“Mast ek chicken fried rice maro!” a cry rent the air, yelled inches from my face by a waiter, the back of whose dark red uniform shirt proclaimed ‘Prince Restaurant’ in embroidered yellow letters, and whose uniform began and ended with that shirt. Of the dazzling, multicolor, psychedelic track pants he wore, the less said the better.
I had just finished my chicken shawarma, and was asking for a second cup of tea when he suddenly realized he still had not communicated someone else’s order to the open kitchen in front. Without missing a beat, he turned around, yelled out the order, and turned to me and asked, “Aur ek chai hona?”
Prince is not a restaurant for the faint-hearted non-Hyderabadi. But if you are indulgent of the Hyderabadis and their eccentricities, it is a place to taste the wonderful food that fuels the hallu life of the Old City. It has very functional decor – steel benches you share with up to two strangers, at tables for six and a giant menu affixed to the wall. A chest high partition reluctantly declares a couple of tables a “Family Section” – if you are female, you will be ushered into this space post haste.
One must order chai. In fact, one must take one’s friend, so that one can order one-by-two chai, which is how the Hyderabadi consumes chai. Even if they are going to drink one chai each, they will order a one-by-two, finish it, and then order another one-by-two. The chai is Irani, and is served in thick white cups and saucers that seem to have been around since Qutub Quli Shah made eyes at Bhagmati. Of course, given the age, they are a bit cracked and chipped, but the boldly printed PRINCE on it is assurance enough that it contains hot tasty chai. For those unacquainted with Irani chai, the Hyderabadi version is strong, strongly milky and has enough sugar to give your great grandchildren diabetes. I had two of these – it is reasonably safe to assume I have passed on some diabetes to you because you are reading this!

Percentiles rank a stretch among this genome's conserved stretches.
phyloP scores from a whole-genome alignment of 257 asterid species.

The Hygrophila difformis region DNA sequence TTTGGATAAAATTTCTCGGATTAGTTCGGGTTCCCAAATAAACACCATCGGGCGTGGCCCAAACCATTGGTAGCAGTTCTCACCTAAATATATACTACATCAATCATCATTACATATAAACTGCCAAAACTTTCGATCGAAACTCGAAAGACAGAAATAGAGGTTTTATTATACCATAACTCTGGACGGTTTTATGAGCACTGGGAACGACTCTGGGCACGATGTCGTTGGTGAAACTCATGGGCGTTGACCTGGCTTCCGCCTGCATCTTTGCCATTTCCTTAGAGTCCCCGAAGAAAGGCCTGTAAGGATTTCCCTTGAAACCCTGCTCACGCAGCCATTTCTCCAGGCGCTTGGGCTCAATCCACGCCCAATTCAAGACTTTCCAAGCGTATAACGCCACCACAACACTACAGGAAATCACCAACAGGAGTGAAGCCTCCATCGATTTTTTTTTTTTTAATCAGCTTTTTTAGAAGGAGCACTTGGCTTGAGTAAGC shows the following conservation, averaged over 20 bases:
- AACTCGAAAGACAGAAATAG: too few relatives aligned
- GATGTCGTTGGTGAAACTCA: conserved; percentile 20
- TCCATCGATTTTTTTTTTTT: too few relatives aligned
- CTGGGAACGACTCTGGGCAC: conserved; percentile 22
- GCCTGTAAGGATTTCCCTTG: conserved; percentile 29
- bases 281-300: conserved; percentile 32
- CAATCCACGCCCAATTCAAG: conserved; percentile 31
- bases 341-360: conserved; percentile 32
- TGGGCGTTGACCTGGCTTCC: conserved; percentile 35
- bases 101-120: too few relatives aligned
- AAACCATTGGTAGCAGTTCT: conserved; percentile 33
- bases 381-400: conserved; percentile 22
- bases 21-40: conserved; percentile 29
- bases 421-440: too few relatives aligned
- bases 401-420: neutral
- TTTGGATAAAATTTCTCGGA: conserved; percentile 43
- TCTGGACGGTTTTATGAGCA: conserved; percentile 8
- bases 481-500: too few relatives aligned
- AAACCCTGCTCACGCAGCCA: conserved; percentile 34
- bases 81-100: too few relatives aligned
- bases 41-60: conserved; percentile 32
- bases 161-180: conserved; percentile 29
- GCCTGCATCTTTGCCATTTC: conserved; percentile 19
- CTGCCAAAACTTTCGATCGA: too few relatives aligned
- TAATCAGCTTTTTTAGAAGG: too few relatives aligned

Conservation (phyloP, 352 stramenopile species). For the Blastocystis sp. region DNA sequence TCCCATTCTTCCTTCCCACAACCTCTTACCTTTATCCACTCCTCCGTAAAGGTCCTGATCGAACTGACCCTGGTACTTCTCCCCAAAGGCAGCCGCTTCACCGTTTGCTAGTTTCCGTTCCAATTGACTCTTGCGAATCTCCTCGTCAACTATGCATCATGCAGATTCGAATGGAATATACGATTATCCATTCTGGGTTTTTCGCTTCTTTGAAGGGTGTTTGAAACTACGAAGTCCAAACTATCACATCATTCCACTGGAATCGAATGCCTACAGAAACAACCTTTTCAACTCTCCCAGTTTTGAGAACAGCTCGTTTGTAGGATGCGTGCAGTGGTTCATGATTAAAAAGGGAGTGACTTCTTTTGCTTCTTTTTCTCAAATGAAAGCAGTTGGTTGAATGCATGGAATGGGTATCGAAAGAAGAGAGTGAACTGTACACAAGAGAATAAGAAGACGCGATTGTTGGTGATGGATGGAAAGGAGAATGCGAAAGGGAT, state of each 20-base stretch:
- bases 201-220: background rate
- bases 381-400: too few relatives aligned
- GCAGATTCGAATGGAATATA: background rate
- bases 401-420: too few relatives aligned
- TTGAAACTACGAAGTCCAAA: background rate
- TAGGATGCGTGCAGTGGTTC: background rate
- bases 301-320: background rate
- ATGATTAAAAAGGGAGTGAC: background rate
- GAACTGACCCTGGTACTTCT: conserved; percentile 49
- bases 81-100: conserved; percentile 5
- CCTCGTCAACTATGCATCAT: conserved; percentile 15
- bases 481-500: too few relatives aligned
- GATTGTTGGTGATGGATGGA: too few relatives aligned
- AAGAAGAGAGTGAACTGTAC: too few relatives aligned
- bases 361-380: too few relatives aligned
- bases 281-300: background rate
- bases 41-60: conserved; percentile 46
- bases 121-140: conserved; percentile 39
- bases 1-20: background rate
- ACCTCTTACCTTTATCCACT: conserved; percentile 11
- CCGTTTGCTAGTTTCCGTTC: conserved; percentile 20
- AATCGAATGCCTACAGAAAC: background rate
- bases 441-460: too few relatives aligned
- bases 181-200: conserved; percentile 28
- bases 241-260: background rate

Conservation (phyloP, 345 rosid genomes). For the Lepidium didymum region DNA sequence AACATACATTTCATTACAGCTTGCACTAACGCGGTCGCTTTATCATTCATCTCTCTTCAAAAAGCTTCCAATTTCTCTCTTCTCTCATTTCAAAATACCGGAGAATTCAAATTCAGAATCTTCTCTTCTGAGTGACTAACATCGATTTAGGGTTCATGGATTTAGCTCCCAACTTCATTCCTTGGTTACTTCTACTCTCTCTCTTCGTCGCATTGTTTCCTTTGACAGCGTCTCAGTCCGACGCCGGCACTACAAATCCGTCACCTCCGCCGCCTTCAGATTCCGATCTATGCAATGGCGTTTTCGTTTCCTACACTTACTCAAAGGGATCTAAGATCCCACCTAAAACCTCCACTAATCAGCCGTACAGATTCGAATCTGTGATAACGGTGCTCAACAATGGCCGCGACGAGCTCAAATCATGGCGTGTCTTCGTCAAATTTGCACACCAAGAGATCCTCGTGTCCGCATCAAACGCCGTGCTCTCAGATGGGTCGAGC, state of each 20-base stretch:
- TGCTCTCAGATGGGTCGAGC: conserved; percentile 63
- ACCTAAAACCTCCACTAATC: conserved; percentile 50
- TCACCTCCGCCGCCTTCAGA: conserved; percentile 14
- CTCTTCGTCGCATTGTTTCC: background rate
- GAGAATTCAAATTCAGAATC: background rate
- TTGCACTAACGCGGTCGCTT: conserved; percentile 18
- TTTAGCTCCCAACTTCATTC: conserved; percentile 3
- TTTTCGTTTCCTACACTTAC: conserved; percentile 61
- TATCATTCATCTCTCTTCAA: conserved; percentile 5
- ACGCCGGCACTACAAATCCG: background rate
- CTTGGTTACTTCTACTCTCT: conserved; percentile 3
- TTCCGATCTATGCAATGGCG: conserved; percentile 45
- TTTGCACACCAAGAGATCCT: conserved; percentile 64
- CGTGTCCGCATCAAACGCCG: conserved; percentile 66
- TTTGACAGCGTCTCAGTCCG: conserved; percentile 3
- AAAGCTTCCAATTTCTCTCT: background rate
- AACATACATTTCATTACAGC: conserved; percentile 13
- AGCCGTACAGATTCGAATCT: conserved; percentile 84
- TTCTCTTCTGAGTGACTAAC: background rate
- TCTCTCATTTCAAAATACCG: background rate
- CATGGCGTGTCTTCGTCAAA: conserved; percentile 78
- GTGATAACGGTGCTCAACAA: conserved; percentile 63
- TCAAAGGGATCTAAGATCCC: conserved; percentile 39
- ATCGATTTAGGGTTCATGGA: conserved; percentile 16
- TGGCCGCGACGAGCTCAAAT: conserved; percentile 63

This is definitely one of the most tasty shawarmas I have had. I prefer eating it as a roll, rather than deconstructed – it keeps the sauces in check and makes each mouthful more full of flavor. The chicken is well-marinated and cooked, the veggies fresh enough to be crunchy, and the sauces well-balanced. Overall, it is a must-have, though keep in mind it’s available only in the evenings.
Apart from these, you have an extensive menu that covers a bunch of Hyderabadi and Indian Chinese choices.
Once you are done dining, there is no such thing as a bill. Your waiter will verbally inform you of the total, and you give him cash – no other form of payment is recognized or accepted. Once you give him a note, he will draw out the biggest wad of notes you have seen from his special money pocket, and give you exact change. This is where you have to be careful, as the waiters are not really well-versed in such arcana as subtraction, and your change might not match what you are actually owed. To be honest, I have received both less and more money, so I will not impugn their characters, just their mathematical ability, and chalk it up as one more proof of Hanlon’s Razor.
Go to Prince after you have visited Golconda – you are sure to have a cultural experience that rivals the historical and architectural experience you had inside the fort.